New York State Route 154

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New York State Route 154 marker

New York State Route 154
Map of the Albany area with NY 154 highlighted in red
Route information
Maintained by NYSDOT
Length: 5.81 mi[3][4] (9.35 km)
Existed: c. 1932[1][2] – May 14, 1980[5]
Major junctions
West end: US 4 in Troy
East end: CR 77 in Poestenkill
Counties: Rensselaer
Highway system
NY 153 NY 155

New York State Route 154 (NY 154) was a state highway in Rensselaer County, New York, in the United States. It began at an intersection with U.S. Route 4 (US 4) in the city of Troy and ended at then-County Route 77 (CR 77, now NY 351) in the hamlet of Poestenkill. Along the way, it intersected NY 66 and NY 355. The route was assigned in the early 1930s and eliminated in 1980 as part of a highway maintenance swap between the state of New York and Rensselaer County. The portion of the highway between the Troy city line and NY 355 became County Route 130 while the part connecting NY 355 to Poestenkill became an extension of NY 355.

Route description[edit]

NY 355 westbound in Poestenkill. This part of NY 355 was formerly NY 154, and thus the top line of the reference marker below the NY 355 route marker reads "154".

NY 154 began at the intersection of US 4 (Vandenburgh Avenue) and Campbell Avenue in southern Troy. The route headed to the northeast, running alongside Wynants Kill as it followed Campbell Avenue through the residential southern portion of Troy. The route and the river crossed paths after 0.75 miles (1.21 km), with Wynants Kill proceeding southeastward toward the hamlet of Wynantskill and NY 154 continuing northeastward to a junction with Spring Avenue, a street linking NY 154 to the downtown district. Campbell Avenue ended here; however, the route continued on, following Spring Avenue east for three blocks to an intersection with NY 66 (Pawling Avenue) just south of the Emma Willard School.[6]

Past NY 66, NY 154 traversed several additional city blocks before leaving Troy and entering the town of Brunswick. This section of the route passed through a mostly rural portion of Rensselaer County as it gradually headed southeastward toward an intersection with NY 355. Until 1980, NY 355 ended here while NY 154 continued into the hamlet of Poestenkill along Main Street. NY 154 passed north of the Rensselaer County Airpark west of the hamlet before coming to an end in the center of the community at a junction with CR 77 (now NY 351).[6][7]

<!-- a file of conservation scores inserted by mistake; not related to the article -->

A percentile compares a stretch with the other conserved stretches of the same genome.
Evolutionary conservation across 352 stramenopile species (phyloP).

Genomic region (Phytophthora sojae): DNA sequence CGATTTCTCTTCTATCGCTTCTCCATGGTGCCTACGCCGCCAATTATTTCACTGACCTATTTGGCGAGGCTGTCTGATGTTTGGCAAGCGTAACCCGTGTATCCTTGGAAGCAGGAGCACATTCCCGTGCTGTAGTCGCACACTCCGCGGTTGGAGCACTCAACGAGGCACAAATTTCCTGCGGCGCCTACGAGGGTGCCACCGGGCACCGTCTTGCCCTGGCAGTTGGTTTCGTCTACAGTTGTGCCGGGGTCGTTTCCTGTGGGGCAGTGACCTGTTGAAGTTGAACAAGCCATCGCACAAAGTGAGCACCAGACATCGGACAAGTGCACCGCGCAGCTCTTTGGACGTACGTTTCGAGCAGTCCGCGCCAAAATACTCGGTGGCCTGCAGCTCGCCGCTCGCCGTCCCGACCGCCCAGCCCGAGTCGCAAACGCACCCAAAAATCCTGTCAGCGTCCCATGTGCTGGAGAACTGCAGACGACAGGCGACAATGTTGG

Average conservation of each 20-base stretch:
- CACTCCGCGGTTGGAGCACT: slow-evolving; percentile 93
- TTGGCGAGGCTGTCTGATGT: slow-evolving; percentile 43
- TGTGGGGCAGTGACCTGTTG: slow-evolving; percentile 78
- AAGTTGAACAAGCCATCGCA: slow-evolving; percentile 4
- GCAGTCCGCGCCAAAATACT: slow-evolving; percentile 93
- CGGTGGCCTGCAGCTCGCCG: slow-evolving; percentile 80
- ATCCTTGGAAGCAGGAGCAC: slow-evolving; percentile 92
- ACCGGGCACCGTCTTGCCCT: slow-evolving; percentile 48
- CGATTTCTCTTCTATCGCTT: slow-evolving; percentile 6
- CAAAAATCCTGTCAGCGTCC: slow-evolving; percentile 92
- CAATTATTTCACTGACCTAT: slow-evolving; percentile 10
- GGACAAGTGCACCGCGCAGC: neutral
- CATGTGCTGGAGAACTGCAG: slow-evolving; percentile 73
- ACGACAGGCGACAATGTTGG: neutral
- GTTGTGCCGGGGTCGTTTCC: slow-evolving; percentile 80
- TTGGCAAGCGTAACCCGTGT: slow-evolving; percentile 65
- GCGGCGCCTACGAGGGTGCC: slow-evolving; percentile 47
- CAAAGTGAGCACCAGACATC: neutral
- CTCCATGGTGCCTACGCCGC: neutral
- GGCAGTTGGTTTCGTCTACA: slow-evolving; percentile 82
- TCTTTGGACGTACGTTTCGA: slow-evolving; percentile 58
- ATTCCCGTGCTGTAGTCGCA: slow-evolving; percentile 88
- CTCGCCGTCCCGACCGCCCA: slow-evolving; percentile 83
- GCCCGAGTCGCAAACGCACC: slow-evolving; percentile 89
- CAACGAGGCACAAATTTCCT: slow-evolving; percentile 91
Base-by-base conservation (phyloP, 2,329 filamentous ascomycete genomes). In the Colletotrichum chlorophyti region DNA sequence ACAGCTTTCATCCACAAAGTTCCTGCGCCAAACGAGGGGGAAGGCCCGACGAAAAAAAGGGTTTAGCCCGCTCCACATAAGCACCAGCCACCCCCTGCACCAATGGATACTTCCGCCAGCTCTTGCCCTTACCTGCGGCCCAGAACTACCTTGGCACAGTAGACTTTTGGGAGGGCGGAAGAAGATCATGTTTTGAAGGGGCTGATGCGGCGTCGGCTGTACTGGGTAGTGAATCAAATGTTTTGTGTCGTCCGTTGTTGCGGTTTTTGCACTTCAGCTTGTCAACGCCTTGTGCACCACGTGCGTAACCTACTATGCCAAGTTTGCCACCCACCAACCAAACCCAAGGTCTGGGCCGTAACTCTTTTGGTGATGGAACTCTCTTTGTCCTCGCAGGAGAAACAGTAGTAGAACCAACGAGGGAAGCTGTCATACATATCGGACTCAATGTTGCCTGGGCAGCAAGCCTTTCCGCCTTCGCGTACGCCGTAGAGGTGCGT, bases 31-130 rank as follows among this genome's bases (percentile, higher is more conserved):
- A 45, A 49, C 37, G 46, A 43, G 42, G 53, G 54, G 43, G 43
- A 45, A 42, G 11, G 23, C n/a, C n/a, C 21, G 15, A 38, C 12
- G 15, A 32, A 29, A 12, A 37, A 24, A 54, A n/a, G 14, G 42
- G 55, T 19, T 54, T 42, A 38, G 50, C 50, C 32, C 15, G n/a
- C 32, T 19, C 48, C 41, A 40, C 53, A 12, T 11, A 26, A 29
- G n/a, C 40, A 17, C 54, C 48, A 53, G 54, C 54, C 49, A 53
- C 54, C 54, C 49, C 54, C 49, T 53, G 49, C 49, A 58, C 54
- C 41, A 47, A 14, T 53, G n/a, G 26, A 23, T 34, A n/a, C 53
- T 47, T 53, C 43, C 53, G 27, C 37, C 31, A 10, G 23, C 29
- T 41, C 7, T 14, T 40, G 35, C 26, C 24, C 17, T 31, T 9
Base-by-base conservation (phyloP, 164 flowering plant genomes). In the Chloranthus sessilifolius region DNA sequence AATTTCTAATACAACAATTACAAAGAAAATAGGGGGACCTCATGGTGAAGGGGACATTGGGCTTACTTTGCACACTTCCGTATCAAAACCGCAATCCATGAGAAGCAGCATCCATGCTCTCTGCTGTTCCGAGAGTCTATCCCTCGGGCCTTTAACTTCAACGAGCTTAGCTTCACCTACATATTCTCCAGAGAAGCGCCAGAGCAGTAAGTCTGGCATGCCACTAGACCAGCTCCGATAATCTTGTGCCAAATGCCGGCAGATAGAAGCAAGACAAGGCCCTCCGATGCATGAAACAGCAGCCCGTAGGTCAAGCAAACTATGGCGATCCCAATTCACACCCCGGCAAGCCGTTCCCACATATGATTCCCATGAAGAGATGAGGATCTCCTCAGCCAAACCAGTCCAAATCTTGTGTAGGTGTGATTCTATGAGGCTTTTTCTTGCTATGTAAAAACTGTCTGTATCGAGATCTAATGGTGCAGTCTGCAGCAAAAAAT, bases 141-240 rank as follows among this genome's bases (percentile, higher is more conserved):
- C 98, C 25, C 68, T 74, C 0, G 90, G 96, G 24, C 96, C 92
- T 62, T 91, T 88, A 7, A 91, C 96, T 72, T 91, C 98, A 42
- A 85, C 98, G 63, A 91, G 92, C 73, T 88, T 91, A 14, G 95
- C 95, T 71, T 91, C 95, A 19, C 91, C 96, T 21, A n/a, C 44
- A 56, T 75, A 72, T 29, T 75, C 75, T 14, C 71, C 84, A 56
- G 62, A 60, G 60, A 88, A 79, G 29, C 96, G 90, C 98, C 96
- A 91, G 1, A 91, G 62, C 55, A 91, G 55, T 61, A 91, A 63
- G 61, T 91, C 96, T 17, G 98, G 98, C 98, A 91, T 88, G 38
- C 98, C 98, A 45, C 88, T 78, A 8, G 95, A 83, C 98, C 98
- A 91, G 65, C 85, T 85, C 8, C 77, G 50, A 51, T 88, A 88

NY 154 was assigned c. 1932 to an alignment extending from NY 66 to the hamlet of Poestenkill by way of Spring Avenue and Main Street.[1][2] It was extended southwestward along Spring and Campbell Avenues to a new terminus at US 4 in the late 1970s,[6][8] but was eliminated on May 14, 1980,[5] as a result of a highway maintenance swap between the state of New York and Rensselaer County that took effect on April 1 of that year. As part of the swap, the portion of NY 154 between the Troy city limits and NY 355 was transferred from the state to the county[9] and redesignated as CR 130.[10] The remaining state-maintained portion of NY 154 from NY 355 to Poestenkill became an extension of NY 355; however, the segment still bears reference markers for NY 154.[4] Within Troy, the route was maintained by the city.[10]

Major intersections[edit]

The entire route was in Rensselaer County.

Location mi[3][4] km Destinations Notes
Troy 0.00 0.00 US 4 (Vandenburgh Avenue)
1.46 2.35 NY 66 (Pawling Avenue)
Town of Poestenkill 5.47 8.80 NY 355 Eastern terminus of NY 355
7.27 11.70 CR 77 Hamlet of Poestenkill; now NY 351
1.000 mi = 1.609 km; 1.000 km = 0.621 mi

See also[edit]


  1. ^ a b New York (Map). Cartography by H.M. Gousha Company. Kendall Refining Company. 1931. 
  2. ^ a b Texaco Road Map – New York (Map). Cartography by Rand McNally and Company. Texas Oil Company. 1932. 
  3. ^ a b Google (November 22, 2015). "overview map of former NY 154 west of NY 355" (Map). Google Maps. Google. Retrieved November 22, 2015. 
  4. ^ a b c "2008 Traffic Volume Report for New York State" (PDF). New York State Department of Transportation. June 16, 2009. p. 218. Retrieved January 30, 2010. 
  5. ^ a b New York State Department of Transportation (January 2017). Official Description of Highway Touring Routes, Bicycling Touring Routes, Scenic Byways, & Commemorative/Memorial Designations in New York State (PDF). Retrieved January 9, 2017. 
  6. ^ a b c New York (Map). Cartography by General Drafting. Exxon. 1979. 
  7. ^ Averill Park Digital Raster Quadrangle (Map). 1:24,000. New York State Department of Transportation. 1974. Retrieved June 6, 2010. 
  8. ^ New York (Map) (1977–78 ed.). Cartography by General Drafting. Exxon. 1977. 
  9. ^ New York State Legislature. "New York State Highway Law § 341". Retrieved June 6, 2010. 
  10. ^ a b Troy South Digital Raster Quadrangle (Map). 1:24,000. New York State Department of Transportation. 1993. Retrieved June 6, 2010. 

External links[edit]

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